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Actor Jeannette Bayardelle returns to ART in Shida

Colette Greenstein
Colette Greenstein has been a contributing arts & entertainment writer for the Banner since 2009. VIEW BIO
Actor Jeannette Bayardelle returns to ART in Shida
Jeannette Bayardelle

The multi-talented actress, singer, and composer Jeannette Bayardelle returns to the American Repertory Theater (this Wednesday through Friday), in her one-woman show titled Shida.

Last seen at the A.R.T. in the 2009-2010 holiday musical Best of Both Worlds, Bayardelle is no stranger to the rigors and challenges of playing multiple roles. She understudied 11 roles in The Color Purple, including the character Celie, before taking over the leading role from LaChanze in her Broadway debut. She received an NAACP Theater Award as a Best Lead Actress in a Musical for her performance.

Bayardelle said she learned valuable lessons about herself playing the role of Celie.

“I learned patience, knowing what battles to fight, what battles not to fight; and how to fit into a cast that has already been set,” she said. “It was a good experience.”

Set to a score of rock, jazz, R&B and gospel musical, Shida is based on the life of Bayardelle’s childhood friend, Rashida, whose aspirations of becoming a writer were almost derailed by her struggles with substance abuse. The idea for the show came about while Bayardelle was performing on Broadway in the revival of Hair (coincidentally directed by A.R.T. Artistic Director Diane Paulus). At the time, Bayardelle told her agent that she wanted to do more, that she didn’t just want to perform in shows. She wanted to create them. Bayardelle thought of her childhood friend Rashida and about her life story and the inspiration for the one-woman show came to her. “I decided to contact her,” said Bayardelle. She told Rashida that she wanted to create a musical about her life. “We met two days later and I got her permission and the rest is history,” said Bayardelle in a recent interview with the Banner.

Traveling the world the past 10 years performing, Bayardelle loves to play women overcoming adversity because it gives her another platform.

“Honestly I love those roles,” she said. “There’s such a reward at the end, for me as well as the audience. You take the audience on this journey filled with pain and they see you triumph at the end.”

Shida, which also includes a book, music and lyrics by Bayardelle, is about second chances, redemption, and ultimately about having faith in oneself. Rashida did see the show “and absolutely loved it,” said Bayardelle. “She cried through most of it the first time she saw it. After we were done, she said, ‘Thank you for making my story, thank you for not making me ashamed of what I’ve been through.’” According to Bayardelle, Rashida is happy and excited to see her life on stage. “She’s the one who gave me the freedom to tell the story. She let me do what I felt like doing creatively,” said Bayardelle.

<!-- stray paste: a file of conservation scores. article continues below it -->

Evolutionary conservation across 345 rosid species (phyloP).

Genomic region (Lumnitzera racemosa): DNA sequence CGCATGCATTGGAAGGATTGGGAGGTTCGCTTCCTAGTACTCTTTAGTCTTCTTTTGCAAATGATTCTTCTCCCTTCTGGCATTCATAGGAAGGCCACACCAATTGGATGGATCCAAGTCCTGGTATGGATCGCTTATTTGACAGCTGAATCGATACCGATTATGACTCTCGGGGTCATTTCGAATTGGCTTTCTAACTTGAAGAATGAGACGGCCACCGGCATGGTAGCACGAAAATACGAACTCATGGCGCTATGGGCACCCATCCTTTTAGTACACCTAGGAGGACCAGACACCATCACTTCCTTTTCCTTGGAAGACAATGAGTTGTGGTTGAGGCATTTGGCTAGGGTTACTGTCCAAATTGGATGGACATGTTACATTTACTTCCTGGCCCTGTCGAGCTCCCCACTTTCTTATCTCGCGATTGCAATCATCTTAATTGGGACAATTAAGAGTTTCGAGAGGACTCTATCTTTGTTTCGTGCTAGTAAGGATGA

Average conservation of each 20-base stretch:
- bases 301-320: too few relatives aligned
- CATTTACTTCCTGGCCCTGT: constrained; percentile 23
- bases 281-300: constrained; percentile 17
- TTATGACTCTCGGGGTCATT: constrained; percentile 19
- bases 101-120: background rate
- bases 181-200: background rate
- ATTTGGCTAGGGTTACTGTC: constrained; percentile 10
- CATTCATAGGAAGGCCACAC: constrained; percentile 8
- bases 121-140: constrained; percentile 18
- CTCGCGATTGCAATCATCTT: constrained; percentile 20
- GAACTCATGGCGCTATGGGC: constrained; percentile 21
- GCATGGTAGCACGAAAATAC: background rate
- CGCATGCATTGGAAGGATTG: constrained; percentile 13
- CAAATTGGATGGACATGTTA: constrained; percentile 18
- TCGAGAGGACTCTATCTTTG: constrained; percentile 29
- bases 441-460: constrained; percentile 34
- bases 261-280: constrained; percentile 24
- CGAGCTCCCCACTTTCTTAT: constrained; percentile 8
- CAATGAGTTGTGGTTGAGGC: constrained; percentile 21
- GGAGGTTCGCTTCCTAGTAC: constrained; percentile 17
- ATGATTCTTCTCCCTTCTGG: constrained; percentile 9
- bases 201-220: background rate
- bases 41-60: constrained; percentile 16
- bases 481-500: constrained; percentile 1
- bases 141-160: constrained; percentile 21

Growing up in the Bronx, Bayardelle never thought about being on Broadway. She knew she would perform, probably sing R&B, but never imagined Broadway.

“I wasn’t interested in the whole Broadway thing until I was in high school,” she said.

She attended the High School of the Performing Arts, LaGuardia in Manhattan. There, she said, “My eyes were open to the world of Broadway, hanging out backstage, going on auditions.”

Bayardelle was hooked, but the path to Broadway wasn’t always an easy one. In a field that’s more often filled with rejection than acceptance, Bayardelle’s philosophy is to continue to “push past the no’s.” She believes that once you’re past a no, “there’s a yes lurking around.” She’s kept a positive attitude but has also worked very hard and has studied her craft to get to where she is today.

Most people assume or think that performing is easy.

“They think it’s like a hobby,” said Bayardelle.

She adds that often the public doesn’t realize the work that goes into it: “Rehearsing eight hours a day, understudying 11 different parts — it’s like you’re in school all over again. You’re constantly studying, constantly learning, constantly trying to do better, trying to pick up on who you are or aren’t as an actress. There’s a lot that goes into being a performer.”

The one piece of advice that Bayardelle would offer to young girls of color who are interested in performing and being on Broadway is, “I would tell them to make sure you hone your skills, make sure that you’re at your best, never let a ‘no’ stop you, and be good at what you do.”

Bayardelle certainly follows her own advice. “I realized that God gave me a gift. I can sing. [She laughs joyously]. I can’t even hide it. This is what I do. These are things that I do best and it would be a shame to let a ‘no’ stop other people from benefitting from the gift that God gave me. That’s what keeps me going. I’m not going to let a ‘no’ stop me. I can do these things very well. So, I know I was meant to do this.”

The American Repertory Theater presents the musical Shida at the Oberon November 5, 6, and 7 at 7:30 p.m. The Oberon is located at 2 Arrow Street in Cambridge. Tickets: $25 General Admission. To purchase call 617.547.8300 or go online at:

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